Pile Them On: House Votes New Sanctions on Iran

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An Iranian Shahab-2 missile
An Iranian Shahab-2 ballistic missile (Photo: ATTA KENARE/AFP/Getty Images)

After the U.S. House of Representatives voted to impose new sanctions on Iran for its continued ballistic missile program, Iran’s president announced it would keep building the weapons, which are capable of delivering nuclear warheads.

“To defend our nation and territorial integrity, we will build all the weapons we will need,” said Hassan Rouhani, speaking to the Iranian parliament.

Rouhani insisted that the missiles could only deliver conventional weapons, however, ballistic missiles are primarily used for nuclear weapons.

The Iranian president also claimed that the missile program does not violate UN Security Council Resolution 2231, but the U.S. and France disagree.

The new sanctions, which passed almost unanimously, comes after U.S. President Donald Trump did not certify the nuclear deal in mid-October and instead instructed Congress to address the deal’s flaws.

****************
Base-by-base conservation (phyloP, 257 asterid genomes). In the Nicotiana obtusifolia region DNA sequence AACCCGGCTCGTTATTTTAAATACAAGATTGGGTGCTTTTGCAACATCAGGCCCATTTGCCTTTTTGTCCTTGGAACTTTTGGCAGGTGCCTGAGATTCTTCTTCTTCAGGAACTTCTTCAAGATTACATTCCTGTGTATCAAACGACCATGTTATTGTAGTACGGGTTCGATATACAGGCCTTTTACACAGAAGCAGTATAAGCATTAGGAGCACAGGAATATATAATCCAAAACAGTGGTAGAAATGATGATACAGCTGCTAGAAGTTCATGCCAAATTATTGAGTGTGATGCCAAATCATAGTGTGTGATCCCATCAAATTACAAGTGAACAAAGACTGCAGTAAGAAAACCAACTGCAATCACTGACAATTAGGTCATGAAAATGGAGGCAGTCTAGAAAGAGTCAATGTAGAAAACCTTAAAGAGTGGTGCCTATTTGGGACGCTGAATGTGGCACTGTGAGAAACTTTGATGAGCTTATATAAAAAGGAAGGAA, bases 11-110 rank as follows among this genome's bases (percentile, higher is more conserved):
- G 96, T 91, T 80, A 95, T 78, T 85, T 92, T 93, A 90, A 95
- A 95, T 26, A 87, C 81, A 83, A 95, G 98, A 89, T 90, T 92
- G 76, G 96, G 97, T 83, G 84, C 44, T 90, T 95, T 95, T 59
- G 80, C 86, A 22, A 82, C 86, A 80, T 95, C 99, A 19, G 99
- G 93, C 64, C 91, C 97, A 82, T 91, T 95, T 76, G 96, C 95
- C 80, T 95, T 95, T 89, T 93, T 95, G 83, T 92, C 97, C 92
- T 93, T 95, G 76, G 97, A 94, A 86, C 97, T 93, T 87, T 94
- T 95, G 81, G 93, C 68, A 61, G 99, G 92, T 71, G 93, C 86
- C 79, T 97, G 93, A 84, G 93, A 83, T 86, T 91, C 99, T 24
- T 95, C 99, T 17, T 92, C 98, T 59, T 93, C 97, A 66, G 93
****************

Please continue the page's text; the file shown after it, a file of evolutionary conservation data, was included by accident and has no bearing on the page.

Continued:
To become law, the bill will need to pass the Senate and be signed by the president.

The House vote on the new “Iran Ballistic Missiles and International Sanctions Enforcement Act” also instructs the president to report to Congress on which Iranian and international companies are contributing to advancing Iran’s ballistic missile program and to impose sanctions on them.

The House recently passed new sanctions on the terrorist group Hezbollah, Iran’s Lebanese proxy. They also called upon Europe to follow America’s lead and designate Hezbollah as a terrorist organization.

The vote follows the imposition of other new sanctions by the U.S. Treasury Department after slapping a new terror designation on Iran’s Islamic Revolutionary Guard Corps (IRGC), the recognized terror arm of the Iranian government.

In other news, Iran’s Supreme Leader Ayatollah told Iraqi Prime Minister Haider al Abadi not to disband the Iranian-backed Shiite militia, Hashd al-Shaabi, which is operating in Iraq.

The militia has been instrumental in helping the Iraqi government retake areas of Kurdish Iraq in the aftermath of a recent Kurdish referendum for independence that passed by 93 percent.

Kurds fear a potential genocide at the hands of the brutal militia.

“The presence of the Hashd al-Shaabi is necessary until the end of all security problems in Iraq,” Khamenei reportedly told Abadi. “The Hashd al-Shaabi must not be dissolved.”



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Meira Svirsky

Meira Svirsky is the editor of ClarionProject.org